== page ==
5.NF.3 Interpret a fraction as division of the numerator by the denominator (a/b %#61, a ÷ b). Solve word problems involving division of whole numbers leading to answers in the form of fractions or mixed numbers, e.g., by using visual fraction models or equations to represent the problem. For example, interpret 3/4 as the result of dividing 3 by 4, noting that 3/4 multiplied by 4 equals 3, and that when 3 wholes are shared equally among 4 people each person has a share of size 3/4. If 9 people want to share a 50-pound sack of rice equally by weight, how many pounds of rice should each person get? Between what two whole numbers does your answer lie?

6.NS.3 Fluently add, subtract, multiply, and divide multi-digit decimals using the standard algorithm for each operation.

6.NS.4 Find the greatest common factor of two whole numbers less than or equal to 100 and the least common multiple of two whole numbers less than or equal to 12. Use the distributive property to express a sum of two whole numbers 1-100 with a common factor as a multiple of a sum of two whole numbers with no common factor. For example, express 36 + 8 as 4 (9 + 2).

6.NS.6c Find and position integers and other rational numbers on a horizontal or vertical number line diagram, find and position pairs of integers and other rational numbers on a coordinate plane.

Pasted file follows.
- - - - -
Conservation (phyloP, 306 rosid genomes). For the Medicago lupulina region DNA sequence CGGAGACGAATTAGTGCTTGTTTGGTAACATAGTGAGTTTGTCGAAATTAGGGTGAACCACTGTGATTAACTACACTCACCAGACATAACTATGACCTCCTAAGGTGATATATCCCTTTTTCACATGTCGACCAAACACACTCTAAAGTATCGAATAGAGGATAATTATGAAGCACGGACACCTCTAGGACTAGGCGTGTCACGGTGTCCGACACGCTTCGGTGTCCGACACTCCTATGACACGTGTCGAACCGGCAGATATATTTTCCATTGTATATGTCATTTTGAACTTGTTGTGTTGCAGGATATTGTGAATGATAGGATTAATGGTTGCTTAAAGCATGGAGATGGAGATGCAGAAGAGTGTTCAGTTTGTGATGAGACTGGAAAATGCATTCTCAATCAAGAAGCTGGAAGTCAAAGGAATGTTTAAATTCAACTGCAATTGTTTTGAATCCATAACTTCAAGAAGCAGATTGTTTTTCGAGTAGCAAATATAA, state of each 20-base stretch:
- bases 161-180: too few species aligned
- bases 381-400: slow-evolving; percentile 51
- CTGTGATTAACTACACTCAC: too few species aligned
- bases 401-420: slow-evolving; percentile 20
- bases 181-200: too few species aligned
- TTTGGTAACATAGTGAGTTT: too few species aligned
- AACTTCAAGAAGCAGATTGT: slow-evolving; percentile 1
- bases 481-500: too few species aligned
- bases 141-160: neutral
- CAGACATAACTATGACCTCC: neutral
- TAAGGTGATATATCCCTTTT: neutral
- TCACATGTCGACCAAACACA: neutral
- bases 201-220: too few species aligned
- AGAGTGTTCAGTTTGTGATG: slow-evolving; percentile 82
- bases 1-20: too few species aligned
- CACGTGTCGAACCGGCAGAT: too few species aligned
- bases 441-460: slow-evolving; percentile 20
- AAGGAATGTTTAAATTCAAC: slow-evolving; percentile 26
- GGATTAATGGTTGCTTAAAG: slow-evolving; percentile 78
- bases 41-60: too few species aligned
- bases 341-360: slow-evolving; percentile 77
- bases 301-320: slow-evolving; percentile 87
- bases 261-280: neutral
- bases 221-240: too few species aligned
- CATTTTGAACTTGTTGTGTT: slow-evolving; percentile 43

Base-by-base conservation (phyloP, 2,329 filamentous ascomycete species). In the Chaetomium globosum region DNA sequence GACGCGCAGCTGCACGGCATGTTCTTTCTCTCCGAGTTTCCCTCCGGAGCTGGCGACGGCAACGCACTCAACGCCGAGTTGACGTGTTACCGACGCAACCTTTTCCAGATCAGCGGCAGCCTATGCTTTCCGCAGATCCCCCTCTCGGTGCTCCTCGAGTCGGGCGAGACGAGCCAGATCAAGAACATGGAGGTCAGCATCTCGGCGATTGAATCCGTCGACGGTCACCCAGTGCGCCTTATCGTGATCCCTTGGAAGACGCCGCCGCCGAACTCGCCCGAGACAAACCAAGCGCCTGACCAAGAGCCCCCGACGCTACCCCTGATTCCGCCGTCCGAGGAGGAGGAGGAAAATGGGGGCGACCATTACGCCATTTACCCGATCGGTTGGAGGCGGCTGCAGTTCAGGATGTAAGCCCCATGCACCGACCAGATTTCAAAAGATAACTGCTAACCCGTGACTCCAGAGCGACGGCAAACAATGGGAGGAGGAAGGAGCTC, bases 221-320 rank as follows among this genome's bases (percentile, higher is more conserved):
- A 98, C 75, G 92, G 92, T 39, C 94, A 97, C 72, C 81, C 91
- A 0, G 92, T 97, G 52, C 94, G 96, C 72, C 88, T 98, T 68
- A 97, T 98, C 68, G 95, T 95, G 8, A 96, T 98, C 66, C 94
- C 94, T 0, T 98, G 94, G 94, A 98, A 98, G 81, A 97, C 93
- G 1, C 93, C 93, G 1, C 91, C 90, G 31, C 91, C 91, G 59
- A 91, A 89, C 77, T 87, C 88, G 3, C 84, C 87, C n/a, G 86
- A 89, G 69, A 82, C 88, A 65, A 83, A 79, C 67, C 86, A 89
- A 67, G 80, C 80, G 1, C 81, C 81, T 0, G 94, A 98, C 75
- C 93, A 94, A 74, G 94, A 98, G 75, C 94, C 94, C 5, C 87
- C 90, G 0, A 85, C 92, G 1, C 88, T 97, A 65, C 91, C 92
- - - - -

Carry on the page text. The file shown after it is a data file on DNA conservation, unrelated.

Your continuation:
6.NS.7b Write, interpret, and explain statements of order for rational numbers in real-world contexts. For example, write -3 °C > -7 °C to express the fact that -3 °C is warmer than -7 °C.

7.NS.1b Understand p + q as the number located a distance ~q~ from p, in the positive or negative direction depending on whether q is positive or negative. Show that a number and its opposite have a sum of 0 (are additive inverses). Interpret sums of rational numbers by describing real-world contexts.

7.NS.1c Understand subtraction of rational numbers as adding the additive inverse, p - q = p + (-q). Show that the distance between two rational numbers on the number line is the absolute value of their difference, and apply this principle in real-world contexts.